Smart Business spoke with Dolson about how to take advantage of the InvestOhio program by investing in your own business, or in someone else’s.

What is InvestOhio, and how does it work?

InvestOhio is part of the budget bill passed in June 2011 that took effect July 1 and runs through June 30, 2013.

To participate, an individual or a pass-through entity that wants to invest in a small business must register themselves as an  investor. The small business enterprise must also register itself as a small business entity. Then the two parties, the investor and the small business enterprise, decide how much to invest and when. The investor must receive an ownership interest in the small business enterprise.

For example, if someone decides to invest $1 million in a company, both sides register, and they each get an ID number. Together they would create one application that indicates that, for example, on May 1, that taxpayer is going to invest in that company. That investment then has to be made within 30 days before or after that date. The business entity then has to spend the  money invested on qualified items within six months of the investment, or that credit would potentially be  lost.

Finally, there is a two-year holding period. If a taxpayer invests on May 1, 2012, that investment and the assets acquired have to stay in place for two years, until May 1, 2014. As long as that condition is met, the taxpayer who invested $1 million then gets a 10 percent non-refundable tax credit, with $100,000 coming right off that individual 1040 return. And if you can’t take the whole credit amount in one year, it can be carried forward for seven years.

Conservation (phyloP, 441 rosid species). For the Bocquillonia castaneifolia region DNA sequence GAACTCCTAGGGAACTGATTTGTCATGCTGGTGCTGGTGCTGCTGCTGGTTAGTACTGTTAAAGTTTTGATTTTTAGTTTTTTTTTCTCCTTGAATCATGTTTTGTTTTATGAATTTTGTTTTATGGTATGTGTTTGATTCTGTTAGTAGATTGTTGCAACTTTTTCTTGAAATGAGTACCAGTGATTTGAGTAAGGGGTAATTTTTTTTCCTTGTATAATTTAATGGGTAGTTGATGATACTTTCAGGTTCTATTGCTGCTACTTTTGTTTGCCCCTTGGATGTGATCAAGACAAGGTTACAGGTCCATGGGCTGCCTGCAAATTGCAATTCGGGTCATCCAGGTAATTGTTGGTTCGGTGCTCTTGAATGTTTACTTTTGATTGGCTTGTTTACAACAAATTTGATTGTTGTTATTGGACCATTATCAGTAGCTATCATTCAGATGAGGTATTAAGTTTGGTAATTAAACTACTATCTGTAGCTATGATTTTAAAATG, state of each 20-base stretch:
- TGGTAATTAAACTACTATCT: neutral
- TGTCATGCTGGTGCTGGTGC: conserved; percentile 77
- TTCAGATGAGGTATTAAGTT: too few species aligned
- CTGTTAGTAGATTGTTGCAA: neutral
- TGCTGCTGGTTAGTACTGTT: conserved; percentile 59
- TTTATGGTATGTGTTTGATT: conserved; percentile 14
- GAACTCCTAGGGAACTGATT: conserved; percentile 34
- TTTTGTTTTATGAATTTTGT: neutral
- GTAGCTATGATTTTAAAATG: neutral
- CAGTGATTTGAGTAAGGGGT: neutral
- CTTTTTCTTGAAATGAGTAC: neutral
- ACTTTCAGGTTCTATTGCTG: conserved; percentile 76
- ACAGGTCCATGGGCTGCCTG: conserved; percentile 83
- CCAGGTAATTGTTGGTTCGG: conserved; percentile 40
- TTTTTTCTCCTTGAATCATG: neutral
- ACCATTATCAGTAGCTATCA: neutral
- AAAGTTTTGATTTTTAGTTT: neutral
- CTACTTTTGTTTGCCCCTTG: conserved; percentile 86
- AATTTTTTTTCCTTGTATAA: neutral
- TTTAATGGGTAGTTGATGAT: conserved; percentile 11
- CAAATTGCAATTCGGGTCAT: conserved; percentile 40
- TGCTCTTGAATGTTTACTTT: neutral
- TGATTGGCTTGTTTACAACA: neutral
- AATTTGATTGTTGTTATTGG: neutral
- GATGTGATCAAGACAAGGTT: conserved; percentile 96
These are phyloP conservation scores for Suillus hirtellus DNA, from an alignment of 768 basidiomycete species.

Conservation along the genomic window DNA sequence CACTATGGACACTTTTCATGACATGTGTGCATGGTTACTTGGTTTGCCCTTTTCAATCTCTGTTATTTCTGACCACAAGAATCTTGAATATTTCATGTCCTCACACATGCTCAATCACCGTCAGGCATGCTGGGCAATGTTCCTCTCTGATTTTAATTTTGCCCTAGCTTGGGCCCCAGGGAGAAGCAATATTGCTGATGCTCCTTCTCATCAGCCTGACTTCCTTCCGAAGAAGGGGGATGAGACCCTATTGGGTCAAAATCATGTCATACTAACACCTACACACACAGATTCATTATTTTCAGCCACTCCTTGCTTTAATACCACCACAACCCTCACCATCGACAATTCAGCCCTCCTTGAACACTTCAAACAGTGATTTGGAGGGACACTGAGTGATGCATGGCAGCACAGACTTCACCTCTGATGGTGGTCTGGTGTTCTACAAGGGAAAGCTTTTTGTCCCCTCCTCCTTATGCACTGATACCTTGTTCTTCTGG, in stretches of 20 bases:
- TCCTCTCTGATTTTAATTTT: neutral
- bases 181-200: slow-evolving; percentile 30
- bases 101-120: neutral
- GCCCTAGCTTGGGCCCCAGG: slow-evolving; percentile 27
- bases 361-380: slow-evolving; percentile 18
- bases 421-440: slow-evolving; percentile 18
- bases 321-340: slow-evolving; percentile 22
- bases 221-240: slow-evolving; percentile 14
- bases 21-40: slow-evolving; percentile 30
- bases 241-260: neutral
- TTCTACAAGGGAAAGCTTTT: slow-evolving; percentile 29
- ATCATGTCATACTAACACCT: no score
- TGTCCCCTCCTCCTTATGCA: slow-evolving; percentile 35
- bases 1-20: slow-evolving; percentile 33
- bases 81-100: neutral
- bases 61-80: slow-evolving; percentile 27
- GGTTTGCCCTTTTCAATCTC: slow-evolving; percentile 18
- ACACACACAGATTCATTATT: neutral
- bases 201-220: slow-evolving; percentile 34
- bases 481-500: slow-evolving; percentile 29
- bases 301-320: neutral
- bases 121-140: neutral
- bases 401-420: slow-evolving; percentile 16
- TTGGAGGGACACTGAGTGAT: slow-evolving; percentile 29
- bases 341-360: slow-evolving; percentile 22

Individuals can invest up to $10 million, and the $100 million tax credit program is expected to generate at least $1 billion in new private investment in Ohio small businesses by 2013.

What kinds of companies are eligible to participate?

Qualifying entities need to have less than $50 million in assets, or less than $10 million in sales. Companies must also have employees who are located in the state. All registrations and applications for the credit are completed through the Ohio Business Gateway. The individual investors might have to set up an Ohio Business Gateway account but probably most small business enterprises will already have a gateway account.